Theme: An intersection between food security and climate change 
Call-to-action: Fund, Plant, Feed & Sustain

Focus Areas: 

  1. Fruit and Indigenous Tree Planting  
  2. Community and Backyard Gardens  
  3. Positive Climate Action 

 

Nelson Mandela International Day theme

The message encourages everyone to be active citizens and agents of what they want to see. As a champion of change, Mandela was instrumental in reconciliation and ensuring that Africans come together to defeat all challenges - like apartheid, poverty and wars, among others. This theme encourages us to take responsibility to change attitudes and to ensure a peaceful co-existence in communities.
 
Also, July is known as Social Cohesion Month which encourages South Africans to become active citizens that work together to develop a cohesive society. This entails promoting the Constitutional principles and ideals of non-racialism, non-sexism, justice and equality for all. It is also an opportunity to do more to build an inclusive society and economy. More importantly citizens must push for a recognition of shared symbols and values and promote a countrywide conscious sense of being proudly South African.
 
Key messages:
 
  • Mandela Day promotes democratic values of justice and equality:
    • International Nelson Mandela Day, as declared by the UN in 2008, aims to showcase his work and to make the world aware of his humanitarian work.
    • Celebrating this day is an opportunity to give to those who do not have through charitable organisations (Nelson Mandela Foundation; Nelson Mandela Children’s Fund and Mandela Rhodes Foundation) and raise funds to support their continuing work of ensuring change.
    • The Mandela Day campaign message encourages people to use 67 minutes of their time to support a chosen charity or serve in their local community.
  • Make every day a Mandela Day:
    • To encourage South Africans to make every day a Mandela Day, by staying true to his ideals of justice, equality and a non-racial South Africa.
    • All South Africans have a responsibility to promote freedom and defend our democracy in honour of Madiba’s life-long commitment to these ideals.
    • His legacy lives on in our commitment to ensure a just and fair society for all, including the rights to dignity and freedom of expression.
    • Government remains determined to ensure that all South Africans, without exception enjoy all the rights enshrined in our Constitution and Bill of Rights.
  • Nelson Mandela promoted South Africa’s leadership role in the Africa Agenda:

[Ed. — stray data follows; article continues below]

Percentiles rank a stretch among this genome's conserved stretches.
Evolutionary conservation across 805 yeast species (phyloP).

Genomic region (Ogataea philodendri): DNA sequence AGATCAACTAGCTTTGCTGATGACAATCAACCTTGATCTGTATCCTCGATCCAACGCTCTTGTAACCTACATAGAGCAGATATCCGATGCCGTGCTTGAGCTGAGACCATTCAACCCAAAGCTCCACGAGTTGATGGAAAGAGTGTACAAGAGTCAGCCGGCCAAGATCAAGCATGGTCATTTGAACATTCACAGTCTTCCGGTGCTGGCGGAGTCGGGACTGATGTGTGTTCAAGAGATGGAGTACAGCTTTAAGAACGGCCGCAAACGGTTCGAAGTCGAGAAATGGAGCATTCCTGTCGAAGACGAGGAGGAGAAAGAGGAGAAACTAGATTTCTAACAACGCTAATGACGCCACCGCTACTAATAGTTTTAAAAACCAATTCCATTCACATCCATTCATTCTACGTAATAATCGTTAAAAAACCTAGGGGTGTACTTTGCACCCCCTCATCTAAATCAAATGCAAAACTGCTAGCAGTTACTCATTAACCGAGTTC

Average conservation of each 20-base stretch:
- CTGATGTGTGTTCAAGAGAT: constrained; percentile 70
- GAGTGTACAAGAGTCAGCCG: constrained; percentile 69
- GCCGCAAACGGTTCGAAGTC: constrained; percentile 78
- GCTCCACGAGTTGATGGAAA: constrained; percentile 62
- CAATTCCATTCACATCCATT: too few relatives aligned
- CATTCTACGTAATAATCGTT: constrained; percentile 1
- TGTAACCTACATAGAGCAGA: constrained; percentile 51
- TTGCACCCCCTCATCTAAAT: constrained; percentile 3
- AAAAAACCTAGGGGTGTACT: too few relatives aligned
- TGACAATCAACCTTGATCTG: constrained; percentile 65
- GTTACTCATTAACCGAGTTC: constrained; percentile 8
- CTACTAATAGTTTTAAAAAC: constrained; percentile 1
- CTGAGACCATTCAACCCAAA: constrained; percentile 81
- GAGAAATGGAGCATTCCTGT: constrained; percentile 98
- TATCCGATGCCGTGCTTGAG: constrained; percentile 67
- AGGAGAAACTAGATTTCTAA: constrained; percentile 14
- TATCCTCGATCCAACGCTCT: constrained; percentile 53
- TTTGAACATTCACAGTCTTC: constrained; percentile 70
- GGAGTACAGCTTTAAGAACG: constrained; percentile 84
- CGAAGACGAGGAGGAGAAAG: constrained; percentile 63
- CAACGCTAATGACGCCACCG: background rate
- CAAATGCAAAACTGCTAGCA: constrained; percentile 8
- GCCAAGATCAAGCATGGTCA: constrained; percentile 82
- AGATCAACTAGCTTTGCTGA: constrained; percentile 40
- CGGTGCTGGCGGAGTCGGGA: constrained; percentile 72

• Nelson Mandela was awarded the Nobel Peace Prize in 1993 for his efforts to finding a peaceful resolution to the country’s deep-rooted conflicts stemming from colonialism.
    • Mandela Day is dynamic instrument that promotes Pan Africanism and unity in diversity.
    • Under his leadership South Africa ceased to be the pariah of the world. Instead, it regained its rightful place on the continent and became part of the family of nations whilst also emphasising that Africa is at the centre of South Africa’s foreign policy.
    • Nelson Mandela recognised South Africa as an integral part of the African continent and understood its national interest as being intrinsically linked to Africa’s stability, unity and prosperity, hence the need to embrace each as Africans.
    • After his release, he recognised Africa’s assistance during the struggle and thanked them for their hospitality and support as they opened their doors and became home for many South Africans who had fled the persecution of the apartheid government.
  • We walk the Mandela talk:
    • Nelson Mandela has been one of the great moral and political leaders of our time: an international hero who embarked on a lifelong dedication to the fight against injustice and racial oppression.
    • Honour the memory of our icon by making this the best Nelson Mandela Day by using it to foster social cohesion, nation building, economic development and inclusive citizenship
    • It is a global call to action for people everywhere to take responsibility for changing the world into a better place by giving our time supporting a charity or serving local communities.
    • There is no other way to honour the late former President than being dedicated to the service of our fellow human beings and by actively helping to change their circumstances.
  • Let us build a society that is home to all:
    • We must do more to break down the artificial barriers of culture, race or religion that still divide us.
    • This generation must continue to work towards a society free from racial, social, economic and class barriers.
    • We must strengthen the common ties that bind us rather than focus on that which divides us.
    • Government will not rest until all South Africans enjoy the fruits of our liberation and our democracy.
    • Together we can ensure greater daily interaction on an equal basis which will build social cohesion and common understanding.
 
 
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Previous Nelson Mandela International Day initiatives by the department:
2020 commemoration • 2019 commemoration  • 2017 commemoration  • 2016 commemoration •2015 commemoration •2014 commemoration2013 commemoration  • 2012 commemoration
 
 

Related websites

 

International Nelson Mandela Day
Nelson Mandela Centre of Memory
Nelson Mandela Children’s Fund
46664: it's in your hands
Moral Regeneration Month